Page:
Factbox: UK government sets out priorities in Queen’s speech


Britain’s Prince Charles, Camilla, Duchess of Cornwall, and Prince William proceed behind the Imperial State Crown through the Royal Gallery for the State Opening of Parliament at the Palace of Westminster in London, Britain, May 10, 2022. REUTERS/Hannah McKay/Pool

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LONDON, May 10 (Reuters) – British Prime Minister Boris Johnson hopes to reset his government on Tuesday with plans aimed at winning back traditional supporters in southern England who abandoned his party at recent local elections. read more

The speech for the first time was read by Prince Charles on behalf of his mother Queen Elizabeth, who pulled out of the event because of a recurrence of her mobility issues.

Ministers will set out 38 bills in a day of elaborate pageantry in Westminster, which is used to detail all the new legislation the government wants to enact in the coming year.

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Below are some of the government’s main policy statements:

BREXIT FREEDOMS BILL

The government set out legislation to make it easier to remove or amend European Union regulations that were copied into the country’s law before it left the bloc at the end of 2020.

Under current rules, reforming and repeating the EU law would take several years. The government said this new legislation would speed up the process and help boost the economy by reducing bureaucratic rules.

BRITISH BILL OF RIGHTS

The government wants to overhaul Britain’s human rights legislation by giving domestic judges more flexibility in how they interpret rulings from a European court.

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This will aim to make it easier for the government to deport foreign offenders and to stop litigation aimed at bodies delivering public services.

Dominic Raab, the justice minister, has said the changes would reinforce parliament’s role as the ultimate decision maker, and strengthen rights such as freedom of speech.

PUBLIC ORDER BILL

The government will seek to stop disruptive protests by allowing anyone who targets key national infrastructure such as airports, railways, and printing presses to be sentenced up to a year in jail.

This comes after environmental protesters have blocked roads and locked themselves to the buildings of banks and energy companies in recent years. The legislation will create new criminal offenses to prevent people from locking on, and going equipped, to lock on to buildings or transport systems.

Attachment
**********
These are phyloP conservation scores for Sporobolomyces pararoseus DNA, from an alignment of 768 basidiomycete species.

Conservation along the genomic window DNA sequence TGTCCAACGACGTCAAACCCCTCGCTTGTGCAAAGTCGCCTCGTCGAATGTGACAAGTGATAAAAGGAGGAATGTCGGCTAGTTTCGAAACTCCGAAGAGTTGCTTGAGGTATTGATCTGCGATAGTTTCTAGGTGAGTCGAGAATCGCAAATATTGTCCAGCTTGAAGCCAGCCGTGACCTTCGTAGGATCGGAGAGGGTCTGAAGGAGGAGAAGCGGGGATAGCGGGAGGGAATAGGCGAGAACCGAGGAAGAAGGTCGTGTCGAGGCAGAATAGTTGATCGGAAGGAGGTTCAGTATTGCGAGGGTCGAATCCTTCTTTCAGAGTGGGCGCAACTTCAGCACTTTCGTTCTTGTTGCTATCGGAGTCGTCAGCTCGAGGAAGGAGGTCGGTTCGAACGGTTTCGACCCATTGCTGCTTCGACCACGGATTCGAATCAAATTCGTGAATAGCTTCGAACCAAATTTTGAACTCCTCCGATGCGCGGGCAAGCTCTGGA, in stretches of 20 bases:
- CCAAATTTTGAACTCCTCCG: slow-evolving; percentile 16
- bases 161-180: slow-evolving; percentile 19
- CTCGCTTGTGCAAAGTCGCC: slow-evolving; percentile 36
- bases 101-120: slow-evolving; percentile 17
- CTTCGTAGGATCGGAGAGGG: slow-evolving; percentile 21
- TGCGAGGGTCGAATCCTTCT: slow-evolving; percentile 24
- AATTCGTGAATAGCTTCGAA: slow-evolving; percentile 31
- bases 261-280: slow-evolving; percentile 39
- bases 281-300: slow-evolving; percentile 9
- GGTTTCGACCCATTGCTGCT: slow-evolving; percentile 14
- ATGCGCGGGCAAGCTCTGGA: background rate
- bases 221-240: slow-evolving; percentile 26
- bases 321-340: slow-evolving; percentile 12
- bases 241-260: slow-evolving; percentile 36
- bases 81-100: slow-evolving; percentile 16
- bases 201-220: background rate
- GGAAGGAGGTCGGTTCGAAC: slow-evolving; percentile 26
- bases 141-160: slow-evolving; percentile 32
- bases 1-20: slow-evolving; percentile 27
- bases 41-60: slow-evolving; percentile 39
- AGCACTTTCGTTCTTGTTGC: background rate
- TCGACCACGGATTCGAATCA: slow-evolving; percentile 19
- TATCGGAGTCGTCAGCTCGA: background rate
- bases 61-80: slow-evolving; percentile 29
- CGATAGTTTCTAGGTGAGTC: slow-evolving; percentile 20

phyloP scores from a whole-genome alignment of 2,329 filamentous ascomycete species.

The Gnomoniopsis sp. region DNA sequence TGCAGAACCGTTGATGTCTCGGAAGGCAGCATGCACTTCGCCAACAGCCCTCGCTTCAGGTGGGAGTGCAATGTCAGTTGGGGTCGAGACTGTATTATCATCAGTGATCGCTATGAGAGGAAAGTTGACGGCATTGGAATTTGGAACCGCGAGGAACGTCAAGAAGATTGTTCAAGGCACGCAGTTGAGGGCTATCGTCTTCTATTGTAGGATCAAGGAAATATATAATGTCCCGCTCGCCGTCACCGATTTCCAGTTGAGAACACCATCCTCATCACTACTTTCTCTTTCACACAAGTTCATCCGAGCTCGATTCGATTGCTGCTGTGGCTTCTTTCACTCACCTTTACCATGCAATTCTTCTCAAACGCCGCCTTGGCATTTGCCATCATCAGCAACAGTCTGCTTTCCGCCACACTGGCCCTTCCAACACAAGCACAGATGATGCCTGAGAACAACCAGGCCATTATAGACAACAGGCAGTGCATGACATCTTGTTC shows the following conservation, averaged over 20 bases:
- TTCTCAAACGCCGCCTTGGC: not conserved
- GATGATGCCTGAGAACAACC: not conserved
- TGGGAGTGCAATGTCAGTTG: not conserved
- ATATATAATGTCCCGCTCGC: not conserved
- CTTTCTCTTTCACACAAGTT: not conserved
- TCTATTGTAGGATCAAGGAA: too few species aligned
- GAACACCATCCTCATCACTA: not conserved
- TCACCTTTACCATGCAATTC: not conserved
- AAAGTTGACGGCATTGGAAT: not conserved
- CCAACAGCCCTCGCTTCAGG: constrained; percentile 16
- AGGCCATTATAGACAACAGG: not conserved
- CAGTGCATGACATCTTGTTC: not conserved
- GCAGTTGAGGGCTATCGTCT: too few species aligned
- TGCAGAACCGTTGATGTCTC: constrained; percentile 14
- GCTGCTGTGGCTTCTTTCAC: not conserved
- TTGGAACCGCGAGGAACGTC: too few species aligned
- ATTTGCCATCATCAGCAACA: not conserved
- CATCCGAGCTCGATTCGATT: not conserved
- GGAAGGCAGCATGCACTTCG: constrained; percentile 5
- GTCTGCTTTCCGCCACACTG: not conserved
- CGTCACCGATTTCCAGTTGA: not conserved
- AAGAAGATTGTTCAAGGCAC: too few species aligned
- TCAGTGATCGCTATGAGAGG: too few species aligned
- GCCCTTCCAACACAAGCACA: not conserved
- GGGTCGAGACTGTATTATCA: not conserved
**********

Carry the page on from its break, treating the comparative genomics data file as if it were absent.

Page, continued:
LEVELING UP BILL

The government will pass legislation to force landlords in England to let shops left empty for a year and allow councils to take control of derelict buildings in a bid to rejuvenate high streets.

ECONOMIC CRIME BILL

Britain rushed through new legislation to target Russian President Vladimir Putin and to stop the flow of Russian cash into London following the invasion of Ukraine.

A second part of this legislation will issue new powers to check on people suspected of registering companies fraudulently, including enforcing mandatory identity verification and better checking of this data with other public and private bodies.

FINANCE BILL

Regulators will be required to help the City of London remain a globally competitive financial center after being largely cut off from the European Union due to Brexit.

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Restrictions on how big investors can buy and sell stocks will be lifted to attract more trading. There are also safeguards to ensure that people can still use and access cash despite the rapid rise in contactless electronic payments.

FOOTBALL REGULATOR

The government will establish an independent regulator to deal with the game’s finances, club ownership and corporate governance.

The regulator will ensure owners and stewards are “fit and proper” people to manage football clubs.

The new regulator would weaken the powers of the Premier League and other leagues and the Football Association to govern the game themselves.

FERRIES

The government will pass legislation to force ferry companies to pay staff the minimum wage on board ships.

This comes after P&O Ferries’ fired nearly 800 employees without notice in March in favor of cheaper staff, a move that has since prompted a criminal investigation

The bill would allow ports to sanction ferry operators who do not pay workers the equivalent of the minimum wage and to block their access.

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Reporting by Andrew MacAskill, editing by Elizabeth Piper

Our Standards: The Thomson Reuters Trust Principles.


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George Holan

George Holan is chief editor at Plainsmen Post and has articles published in many notable publications in the last decade.

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